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Racism Should Never Exist

Denise is a communication student, a poet and a book lover. She enjoys watching documentaries and film.

I made a poetry that supports the #BlackLivesMatter movement. This poem will speak about the importance of 'difference' and that regardless of color, our lives matter. Below this poem, I added a few things I've learned in class about the Spectacle of the ';Other' reading by Stuart Hall and a few insights from a social experiment we've done in the past about it.

To be a human, it needs no color

To be a human, it needs no color

To be human, it needs no color

Brown, white, or black, whatever color your complexion is,

you are human and your life matters

It's never right to negate someone's existence,

just because he, she, they are different from you

Difference, is what makes us human

We are born to be different because we are not machines that can be replicated,

manipulated, and altered

We cannot copy every single gene the other have

Because we are, human beings

No one can dominate over the rest

because we are one and the same,

We have the same legs, hands, eyes, mouth and ears, regardless of color, length or shape

We all use it the same way, anyway

to walk, to touch, to hear or listen, to see and to speak

We function and move the same, regardless of color or race

And we are entitled the same rights

The right for education,

the right to vote,

the right to express and speak,

the right to fair trial and due process and to be presumed innocent until proven guilty,

and the right to live is ageless, genderless and colorless

It only needs to be human,

but wait,

even animals and other living creatures have rights

so why can't we?

To you who's reading this poem right now,

speak and fight for what you and the rest of us deserve

We deserve to live in harmony with equal rights and opportunities

Because for you to be human, it needs no color

Through the years, 'blacks' and other marginalized groups have been abused and killed. Just recently we've heard the news about George Floyd and the brutal response of police force against the Black Lives Matter protesters. In my country, we've also heard about the violent response of our police force against the Lumads (the native Filipinos) protesting about their displacement from their lands and all of those events reminded me of a discussion we had in class about the "Spectacle of the Other." In this reading, I've learned that difference and the binary system is important in meaning-making and that our difference helps define the "other." We cannot define something without contrasting it with its counterpart. For example, the meaning of 'white' is constructed not because there is some essence of 'whiteness' but because we contrast it with its opposition - 'black'. This is only a glimpse of the reading's link I am going to attach in this blog. If you want to study more about this topic you can check out the link to the pdf file. It's quite a long read but it would be worth it.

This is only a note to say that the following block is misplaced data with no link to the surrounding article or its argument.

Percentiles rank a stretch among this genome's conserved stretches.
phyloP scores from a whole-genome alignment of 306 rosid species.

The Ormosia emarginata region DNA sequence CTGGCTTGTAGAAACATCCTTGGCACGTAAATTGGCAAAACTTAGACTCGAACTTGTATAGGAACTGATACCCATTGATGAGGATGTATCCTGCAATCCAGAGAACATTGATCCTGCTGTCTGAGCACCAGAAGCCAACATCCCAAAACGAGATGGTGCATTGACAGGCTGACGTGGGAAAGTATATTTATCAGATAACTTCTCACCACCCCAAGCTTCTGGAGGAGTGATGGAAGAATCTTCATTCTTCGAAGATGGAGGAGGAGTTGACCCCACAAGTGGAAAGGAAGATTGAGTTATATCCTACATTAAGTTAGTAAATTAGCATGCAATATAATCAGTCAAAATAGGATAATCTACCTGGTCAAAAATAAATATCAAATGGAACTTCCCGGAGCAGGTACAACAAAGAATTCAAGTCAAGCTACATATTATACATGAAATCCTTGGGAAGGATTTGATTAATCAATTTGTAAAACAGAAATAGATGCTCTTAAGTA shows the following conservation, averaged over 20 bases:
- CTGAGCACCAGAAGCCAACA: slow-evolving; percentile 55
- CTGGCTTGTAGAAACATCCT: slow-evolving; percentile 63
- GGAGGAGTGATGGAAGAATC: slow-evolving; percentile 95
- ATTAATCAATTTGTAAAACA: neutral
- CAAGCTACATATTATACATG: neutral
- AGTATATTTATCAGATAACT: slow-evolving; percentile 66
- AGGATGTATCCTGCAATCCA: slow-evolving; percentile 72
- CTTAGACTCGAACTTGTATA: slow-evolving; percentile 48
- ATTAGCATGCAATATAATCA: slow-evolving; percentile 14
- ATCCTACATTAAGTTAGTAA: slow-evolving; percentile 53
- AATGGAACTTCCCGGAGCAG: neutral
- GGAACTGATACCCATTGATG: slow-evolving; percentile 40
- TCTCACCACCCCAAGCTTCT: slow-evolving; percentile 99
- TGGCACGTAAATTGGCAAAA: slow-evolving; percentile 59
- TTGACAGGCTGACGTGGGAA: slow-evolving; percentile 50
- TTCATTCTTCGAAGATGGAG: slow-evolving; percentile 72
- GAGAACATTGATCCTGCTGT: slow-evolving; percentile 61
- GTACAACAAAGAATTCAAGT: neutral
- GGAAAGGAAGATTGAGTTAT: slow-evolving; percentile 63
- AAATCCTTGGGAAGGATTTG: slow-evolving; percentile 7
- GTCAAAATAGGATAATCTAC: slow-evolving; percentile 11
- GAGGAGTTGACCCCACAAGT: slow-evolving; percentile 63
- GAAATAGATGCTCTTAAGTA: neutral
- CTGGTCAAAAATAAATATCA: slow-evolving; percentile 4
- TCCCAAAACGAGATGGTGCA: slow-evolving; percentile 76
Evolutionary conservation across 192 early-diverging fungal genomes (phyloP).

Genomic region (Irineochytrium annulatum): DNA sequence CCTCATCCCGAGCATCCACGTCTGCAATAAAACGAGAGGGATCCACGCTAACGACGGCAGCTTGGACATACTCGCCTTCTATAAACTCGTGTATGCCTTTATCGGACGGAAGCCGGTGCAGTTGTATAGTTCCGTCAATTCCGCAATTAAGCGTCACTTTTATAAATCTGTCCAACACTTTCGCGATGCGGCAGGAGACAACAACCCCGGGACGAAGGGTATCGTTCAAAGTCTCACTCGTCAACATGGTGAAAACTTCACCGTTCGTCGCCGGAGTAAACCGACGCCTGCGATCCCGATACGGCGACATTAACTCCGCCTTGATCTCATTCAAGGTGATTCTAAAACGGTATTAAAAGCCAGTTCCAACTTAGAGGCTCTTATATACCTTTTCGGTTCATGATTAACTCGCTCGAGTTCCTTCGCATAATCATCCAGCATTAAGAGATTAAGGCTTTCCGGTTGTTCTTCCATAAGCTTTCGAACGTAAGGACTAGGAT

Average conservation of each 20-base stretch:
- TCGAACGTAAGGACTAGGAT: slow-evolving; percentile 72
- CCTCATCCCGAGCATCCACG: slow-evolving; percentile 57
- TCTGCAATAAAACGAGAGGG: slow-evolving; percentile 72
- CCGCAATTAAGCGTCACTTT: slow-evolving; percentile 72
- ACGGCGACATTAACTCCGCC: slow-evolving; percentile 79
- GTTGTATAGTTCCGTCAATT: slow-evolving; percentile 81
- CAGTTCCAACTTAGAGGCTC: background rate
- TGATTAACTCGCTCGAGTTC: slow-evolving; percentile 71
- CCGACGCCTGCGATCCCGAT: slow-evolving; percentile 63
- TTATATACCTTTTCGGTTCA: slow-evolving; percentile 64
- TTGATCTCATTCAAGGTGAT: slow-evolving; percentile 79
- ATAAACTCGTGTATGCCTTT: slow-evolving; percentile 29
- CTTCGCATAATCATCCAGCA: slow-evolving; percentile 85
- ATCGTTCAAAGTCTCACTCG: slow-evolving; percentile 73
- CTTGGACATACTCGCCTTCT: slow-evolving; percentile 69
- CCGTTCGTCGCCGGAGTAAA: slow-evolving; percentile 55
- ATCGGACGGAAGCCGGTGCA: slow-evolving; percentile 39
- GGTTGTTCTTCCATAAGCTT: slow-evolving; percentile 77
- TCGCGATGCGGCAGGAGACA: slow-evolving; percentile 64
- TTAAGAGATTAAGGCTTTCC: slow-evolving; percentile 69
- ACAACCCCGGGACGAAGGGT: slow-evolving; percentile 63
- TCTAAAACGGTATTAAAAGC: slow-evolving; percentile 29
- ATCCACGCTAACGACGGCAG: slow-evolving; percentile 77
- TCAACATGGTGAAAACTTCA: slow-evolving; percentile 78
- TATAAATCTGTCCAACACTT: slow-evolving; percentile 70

Spectacle of the 'Other' by Stuart Hall

A few things I'd like to share

In our community, wearing 'extravagant' clothes and having tattoos have a lot of stereotypes. If you have tattoos, people will say you look dirty or you're like a member of a gang. These stereotypes exist not only in our community but everywhere and so, to prove that these stereotypes exist, we did some kind of social experiment in the streets of Colon in Cebu City, Philippines. The picture you see below is me and my friend doing the experiment ourselves.We wore fake tattoos and dressed 'extravagantly'.

Doing such, we've encountered countless catcalls and mocking from people who passed by us. It's expected but it was really an overwhelming experience - to experience the life of the 'Other'. How much more those people who have lived their entire lives being the 'Other', like the 'black' people in America? It is easy to point at others that they are different from you but you do not realize that you are also different from them. We are all different because like what I've said in my poem, difference makes us human.


© 2020 Dens Yang

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